Wineskins Archive

January 8, 2014

Asking New Questions (Jul-Aug 2009)

Filed under: — @ 12:00 pm and

by Adam Metz
July – August, 2009

ChristiaNation?All of my life, I have been taught, both directly and indirectly, that America is a “Christian nation.” This “fact” was something I learned both in my public school experience as well as in my church. I witnessed my flesh-and-blood family and my Christian family pledge their allegiance to the flag, root for the United States to win the Olympic games, jubilantly celebrate the Fourth of July, and have had several members serve in the military. A member at the church I attend has a pin he wears on Sundays that kind of epitomizes the relationship between America and the church that was impressed upon me in my upbringing: a cross with stars and stripes colored red, white, and blue. It was made very clear that to be a good American was to be a good Christian and vice versa.

In recent years, I have become convinced that many in the American church have confused the American Dream for the Gospel. As a nation with many freedoms and bounty to be incredibly grateful for, as disciples, the task of cultural discernment and awareness is especially challenging. However, the bounty of America, much like the bounty of Sodom (Ezekiel 16:46-50), makes it all the more important that we maintain a healthy distance between the nation into which we were baptized and the nation into which we were born. The “we” of Americans must be overcome by the “we” of the “chosen people,” the “royal priesthood,” and the “holy nation” of God’s kingdom.
Although my faith was nurtured in an environment that fused patriotism to God without a second thought, the emerging global network is prompting new questions from young Christians in regards to this relationship. In referring to these questions as “new,” I do not mean to imply that these questions are new to the face of the earth. They have been asked before. There are countless theology books and articles written about them. They can be explored in graduate schools and seminaries across the world.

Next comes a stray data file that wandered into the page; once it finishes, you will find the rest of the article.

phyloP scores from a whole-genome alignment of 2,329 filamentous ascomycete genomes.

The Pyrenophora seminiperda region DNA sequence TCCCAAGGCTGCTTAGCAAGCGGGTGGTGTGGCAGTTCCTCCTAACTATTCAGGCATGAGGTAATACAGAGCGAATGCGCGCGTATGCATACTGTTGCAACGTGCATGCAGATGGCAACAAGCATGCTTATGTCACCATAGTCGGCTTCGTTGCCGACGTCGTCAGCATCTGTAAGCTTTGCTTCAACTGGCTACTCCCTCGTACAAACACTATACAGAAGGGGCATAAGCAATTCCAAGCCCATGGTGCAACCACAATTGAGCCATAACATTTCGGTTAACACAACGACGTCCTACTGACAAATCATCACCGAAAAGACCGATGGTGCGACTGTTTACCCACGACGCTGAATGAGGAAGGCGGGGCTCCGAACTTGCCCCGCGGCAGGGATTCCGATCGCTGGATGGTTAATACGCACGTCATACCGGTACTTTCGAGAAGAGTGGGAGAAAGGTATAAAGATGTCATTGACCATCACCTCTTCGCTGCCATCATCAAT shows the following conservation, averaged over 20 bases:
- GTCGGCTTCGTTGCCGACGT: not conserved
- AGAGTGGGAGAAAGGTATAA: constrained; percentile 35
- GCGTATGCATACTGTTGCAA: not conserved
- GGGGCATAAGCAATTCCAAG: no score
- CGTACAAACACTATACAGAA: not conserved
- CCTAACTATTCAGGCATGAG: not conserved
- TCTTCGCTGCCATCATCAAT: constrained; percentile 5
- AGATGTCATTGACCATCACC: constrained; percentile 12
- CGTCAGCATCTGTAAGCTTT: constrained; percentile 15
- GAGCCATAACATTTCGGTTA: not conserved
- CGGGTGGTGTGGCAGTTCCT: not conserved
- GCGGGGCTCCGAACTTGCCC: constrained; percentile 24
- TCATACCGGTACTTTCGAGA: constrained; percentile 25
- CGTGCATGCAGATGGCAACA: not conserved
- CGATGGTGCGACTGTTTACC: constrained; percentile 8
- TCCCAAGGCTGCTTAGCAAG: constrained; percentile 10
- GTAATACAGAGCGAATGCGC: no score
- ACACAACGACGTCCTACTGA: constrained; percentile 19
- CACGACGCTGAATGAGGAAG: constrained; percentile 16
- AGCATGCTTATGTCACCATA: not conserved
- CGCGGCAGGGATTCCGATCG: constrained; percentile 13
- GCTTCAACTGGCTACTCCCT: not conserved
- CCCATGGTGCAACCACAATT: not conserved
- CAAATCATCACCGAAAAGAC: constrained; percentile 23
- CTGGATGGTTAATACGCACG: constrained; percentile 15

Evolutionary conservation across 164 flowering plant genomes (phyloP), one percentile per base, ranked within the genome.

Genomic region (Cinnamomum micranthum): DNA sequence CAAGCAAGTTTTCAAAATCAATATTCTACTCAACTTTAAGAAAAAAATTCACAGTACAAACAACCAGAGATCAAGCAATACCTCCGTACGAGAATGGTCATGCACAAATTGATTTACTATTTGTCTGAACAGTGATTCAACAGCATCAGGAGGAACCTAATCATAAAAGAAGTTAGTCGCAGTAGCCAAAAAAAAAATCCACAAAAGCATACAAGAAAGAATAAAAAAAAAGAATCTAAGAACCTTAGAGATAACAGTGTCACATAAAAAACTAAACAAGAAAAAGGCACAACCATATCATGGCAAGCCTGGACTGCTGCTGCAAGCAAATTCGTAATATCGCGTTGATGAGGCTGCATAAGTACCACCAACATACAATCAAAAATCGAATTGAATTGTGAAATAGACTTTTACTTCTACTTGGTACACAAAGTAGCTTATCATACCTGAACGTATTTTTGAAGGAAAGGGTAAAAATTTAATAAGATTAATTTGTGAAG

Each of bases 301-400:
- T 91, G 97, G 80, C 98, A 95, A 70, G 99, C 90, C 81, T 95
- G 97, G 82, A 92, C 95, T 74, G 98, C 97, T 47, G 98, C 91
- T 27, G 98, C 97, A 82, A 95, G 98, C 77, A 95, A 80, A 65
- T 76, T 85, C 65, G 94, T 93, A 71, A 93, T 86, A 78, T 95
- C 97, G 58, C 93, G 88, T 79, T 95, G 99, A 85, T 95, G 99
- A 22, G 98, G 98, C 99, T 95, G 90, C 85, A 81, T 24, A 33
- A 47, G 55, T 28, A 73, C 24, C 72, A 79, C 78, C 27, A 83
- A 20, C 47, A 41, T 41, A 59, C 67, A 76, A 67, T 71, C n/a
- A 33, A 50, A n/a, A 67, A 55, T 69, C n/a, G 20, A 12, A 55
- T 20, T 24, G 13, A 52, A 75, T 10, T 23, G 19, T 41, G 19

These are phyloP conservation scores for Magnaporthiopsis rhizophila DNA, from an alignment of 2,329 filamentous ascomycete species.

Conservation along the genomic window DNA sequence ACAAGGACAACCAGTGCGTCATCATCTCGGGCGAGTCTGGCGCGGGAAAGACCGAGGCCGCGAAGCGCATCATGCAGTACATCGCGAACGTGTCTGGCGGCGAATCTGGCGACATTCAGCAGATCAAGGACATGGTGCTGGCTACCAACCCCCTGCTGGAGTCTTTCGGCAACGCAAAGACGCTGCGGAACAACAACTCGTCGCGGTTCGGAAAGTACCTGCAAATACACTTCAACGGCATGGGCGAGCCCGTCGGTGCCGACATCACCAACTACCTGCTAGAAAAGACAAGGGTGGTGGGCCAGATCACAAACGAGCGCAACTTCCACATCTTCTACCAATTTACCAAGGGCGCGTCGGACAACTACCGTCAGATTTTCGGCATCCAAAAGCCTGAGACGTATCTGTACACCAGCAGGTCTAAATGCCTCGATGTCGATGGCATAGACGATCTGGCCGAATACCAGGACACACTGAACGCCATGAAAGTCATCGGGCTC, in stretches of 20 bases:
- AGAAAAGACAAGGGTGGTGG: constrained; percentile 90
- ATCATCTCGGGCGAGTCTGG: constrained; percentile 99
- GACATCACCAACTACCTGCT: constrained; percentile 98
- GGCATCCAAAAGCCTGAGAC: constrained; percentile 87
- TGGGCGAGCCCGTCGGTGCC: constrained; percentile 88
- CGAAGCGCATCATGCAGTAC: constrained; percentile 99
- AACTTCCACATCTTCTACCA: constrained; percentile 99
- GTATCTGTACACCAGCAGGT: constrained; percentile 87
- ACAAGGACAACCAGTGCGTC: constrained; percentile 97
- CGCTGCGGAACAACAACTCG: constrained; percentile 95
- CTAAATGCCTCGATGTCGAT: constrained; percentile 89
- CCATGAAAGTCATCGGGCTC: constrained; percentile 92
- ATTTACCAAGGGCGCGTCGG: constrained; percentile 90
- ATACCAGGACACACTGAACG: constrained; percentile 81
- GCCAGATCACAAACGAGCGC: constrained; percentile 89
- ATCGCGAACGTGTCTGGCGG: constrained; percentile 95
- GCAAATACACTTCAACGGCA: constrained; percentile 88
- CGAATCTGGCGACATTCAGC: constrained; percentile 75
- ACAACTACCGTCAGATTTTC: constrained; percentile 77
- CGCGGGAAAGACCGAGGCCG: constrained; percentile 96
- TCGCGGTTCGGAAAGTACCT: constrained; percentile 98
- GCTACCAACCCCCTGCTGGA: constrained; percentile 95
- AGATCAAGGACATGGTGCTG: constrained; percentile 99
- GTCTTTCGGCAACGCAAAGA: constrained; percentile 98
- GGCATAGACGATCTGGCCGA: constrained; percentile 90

In stating these questions are new, however, I am asserting that they have crept out of academia and have found a new home. They have slid under the doors of professors, and poured off the pages of academic journals. Rather than dissertation topics, the “new questions” are honest and heart-felt, soul-seeking questions asked by young people whose worldviews are being formed and shaped by a variety of influences unparalleled in the history of the world. The new questions have left the academy and now sit in high school classrooms and in Facebook discussions among acquaintances.

At the core of these questions is the relationship a Christian is to have with her government, and specifically, in my context, the American government. Two episodes from my recent past illustrate the idolatrous leanings of patriotism within the American church.

Why do you guys worship your flag?

“Why do you guys worship your flag?” Marik asked as the camp director gently pulled the American flag down its old, rickety pulley from its post flying high (and proudly, I might add) above our Midwestern church camp. Awaiting the revered piece of fabric was a group of specially selected teenagers who carefully and ritualistically folded it up and ceremoniously put it away, carefully folding it to ensure not a thread touched the soil, and stored it safely until tomorrow morning’s similar flag raising ceremony would once again lift the flag high above the camp.

I had attended church camp at four different camps in four different states in my life to that point, and the flag-raising and flag-lowering ceremonies were as consistent a feature at each camp as the Sunday evening rendition of “Fruit Basket Turnover.” (The one exception to this being the camp I attended in Canada – and they didn’t raise a flag or sing “O, Canada!” – they did, however, play “Fruit Basket Turnover.”) I had attended camp with hundreds of students from all over the Midwest and the Southeast for nearly two decades . . . and I had never heard anyone ask the question that came so freely and innocently from the lips of our Christian exchange student from Paris.